The majority of Americans now expect to retire after the age of 65, according to a Gallup poll, which is representative of a large shift in the way people view retirement. In the mid ’90s, nearly 50 percent of the U.S. population anticipated retiring before age 65, but economic uncertainty and other factors have altered expectations.
Employers are partially responsible for the change, and have enacted changes that make it easier than ever for people to work late in life. That has the potential to keep people in the workforce even longer. As a result, insurance producers need to re-evaluate the advice they give clients. Regular policy reviews are more important than ever now, because consumers may need to adjust their retirement plans substantially as they approach retirement age.
The retirement landscape is shifting rapidly, but financial professionals can help their clients remain prepared despite the changes.
What prompted the shift
Several factors have contributed toward people delaying retirement, including increased average life expectancy and the financial concerns brought on by the great recession. But there’s also another element at work: employers don’t want skilled employees to leave. LIMRA examined the trend toward delayed retirement and discovered that employers are hesitant to let their most tenured and knowledgeable workers go.
As a result, many businesses have enacted policies that make life easier for aging workers. More than 90 percent of the businesses LIMRA spoke with have changed workplace policies so that older workers can either continue working or slowly ease into retirement rather than suddenly drop out of the workforce.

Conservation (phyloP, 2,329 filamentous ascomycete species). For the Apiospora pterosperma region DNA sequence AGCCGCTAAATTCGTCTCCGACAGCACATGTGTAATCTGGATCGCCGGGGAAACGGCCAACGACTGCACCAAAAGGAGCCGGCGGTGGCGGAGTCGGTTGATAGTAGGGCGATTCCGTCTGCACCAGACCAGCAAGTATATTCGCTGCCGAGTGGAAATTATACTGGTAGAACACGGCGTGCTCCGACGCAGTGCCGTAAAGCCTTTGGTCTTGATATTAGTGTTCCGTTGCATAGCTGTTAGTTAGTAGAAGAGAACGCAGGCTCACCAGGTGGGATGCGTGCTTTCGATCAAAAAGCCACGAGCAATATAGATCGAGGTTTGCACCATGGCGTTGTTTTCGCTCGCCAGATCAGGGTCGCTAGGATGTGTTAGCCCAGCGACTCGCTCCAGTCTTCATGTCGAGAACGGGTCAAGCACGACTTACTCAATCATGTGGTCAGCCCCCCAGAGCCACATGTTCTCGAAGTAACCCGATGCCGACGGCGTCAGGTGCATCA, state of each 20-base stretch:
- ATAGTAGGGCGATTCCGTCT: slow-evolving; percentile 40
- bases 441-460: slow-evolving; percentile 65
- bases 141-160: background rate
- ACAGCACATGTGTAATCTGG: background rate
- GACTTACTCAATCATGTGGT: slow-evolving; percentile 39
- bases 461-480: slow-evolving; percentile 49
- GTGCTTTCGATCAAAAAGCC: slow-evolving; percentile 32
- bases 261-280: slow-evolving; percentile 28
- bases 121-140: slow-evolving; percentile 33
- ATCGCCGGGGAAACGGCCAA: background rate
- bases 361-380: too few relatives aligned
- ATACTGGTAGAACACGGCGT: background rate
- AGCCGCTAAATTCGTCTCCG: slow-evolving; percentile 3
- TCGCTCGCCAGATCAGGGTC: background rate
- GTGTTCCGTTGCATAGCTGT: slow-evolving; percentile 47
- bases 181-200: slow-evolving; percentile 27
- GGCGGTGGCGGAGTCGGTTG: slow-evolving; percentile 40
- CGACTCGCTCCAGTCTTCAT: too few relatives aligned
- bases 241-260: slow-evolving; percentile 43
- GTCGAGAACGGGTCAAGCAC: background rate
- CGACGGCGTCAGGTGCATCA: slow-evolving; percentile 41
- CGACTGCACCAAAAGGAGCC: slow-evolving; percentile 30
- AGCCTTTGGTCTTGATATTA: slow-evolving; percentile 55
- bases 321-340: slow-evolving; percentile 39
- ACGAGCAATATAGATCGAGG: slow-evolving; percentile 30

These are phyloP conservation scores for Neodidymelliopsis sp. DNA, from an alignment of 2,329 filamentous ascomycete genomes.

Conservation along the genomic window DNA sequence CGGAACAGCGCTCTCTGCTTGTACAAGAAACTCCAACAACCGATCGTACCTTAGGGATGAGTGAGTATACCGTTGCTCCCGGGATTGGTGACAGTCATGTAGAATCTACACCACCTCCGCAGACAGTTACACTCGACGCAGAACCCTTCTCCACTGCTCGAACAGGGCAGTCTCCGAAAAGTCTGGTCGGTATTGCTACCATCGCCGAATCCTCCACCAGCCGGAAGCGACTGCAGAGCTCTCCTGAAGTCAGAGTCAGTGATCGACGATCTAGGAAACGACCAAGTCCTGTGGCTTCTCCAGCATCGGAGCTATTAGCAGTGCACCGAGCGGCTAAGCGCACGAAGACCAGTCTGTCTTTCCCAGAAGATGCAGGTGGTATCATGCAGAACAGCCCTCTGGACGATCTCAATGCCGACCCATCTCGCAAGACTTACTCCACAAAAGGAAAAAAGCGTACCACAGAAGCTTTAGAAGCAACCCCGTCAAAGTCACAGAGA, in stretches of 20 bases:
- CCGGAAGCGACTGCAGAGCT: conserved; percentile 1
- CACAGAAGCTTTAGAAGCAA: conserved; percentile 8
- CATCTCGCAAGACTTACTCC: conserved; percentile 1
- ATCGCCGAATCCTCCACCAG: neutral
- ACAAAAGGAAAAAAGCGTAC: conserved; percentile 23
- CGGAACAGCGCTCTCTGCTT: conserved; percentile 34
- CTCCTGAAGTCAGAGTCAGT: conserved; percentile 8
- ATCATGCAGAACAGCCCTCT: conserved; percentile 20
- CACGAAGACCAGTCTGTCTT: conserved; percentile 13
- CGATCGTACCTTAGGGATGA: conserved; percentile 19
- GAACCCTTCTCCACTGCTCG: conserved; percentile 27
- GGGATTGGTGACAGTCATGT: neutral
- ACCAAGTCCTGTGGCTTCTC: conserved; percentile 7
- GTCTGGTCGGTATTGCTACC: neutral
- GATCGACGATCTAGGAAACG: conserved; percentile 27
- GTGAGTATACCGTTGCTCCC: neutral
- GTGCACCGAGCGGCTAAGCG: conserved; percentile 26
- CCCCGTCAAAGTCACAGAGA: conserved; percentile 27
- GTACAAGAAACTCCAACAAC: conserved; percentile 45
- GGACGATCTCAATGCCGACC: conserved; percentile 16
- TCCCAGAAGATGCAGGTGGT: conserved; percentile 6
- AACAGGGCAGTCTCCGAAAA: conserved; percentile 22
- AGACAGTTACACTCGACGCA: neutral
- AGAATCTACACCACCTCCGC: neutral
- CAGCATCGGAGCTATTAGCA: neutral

Policy changes include more flexibility surrounding working hours and retraining programs that allow older workers to learn about new systems and updated workflows. This allows older workers to apply their experience and remain relevant to the company’s goals.
These new policies and workers’ desire to remain employed past the age of 65 will contribute to a demographic sea change. In 2012, 27 percent of people between the ages 65 and 74 participated in the labor force. That number is expected to rise to 32 percent by 2022.
Financial professionals who are working with aging clients need to discuss retirement plans regularly, as many workers may be reconsidering their strategy in light of new employer policies. Clients will expect insurance providers to be aware of these trends, and will look for advice on how to maximize retirement savings while staying in the workforce longer.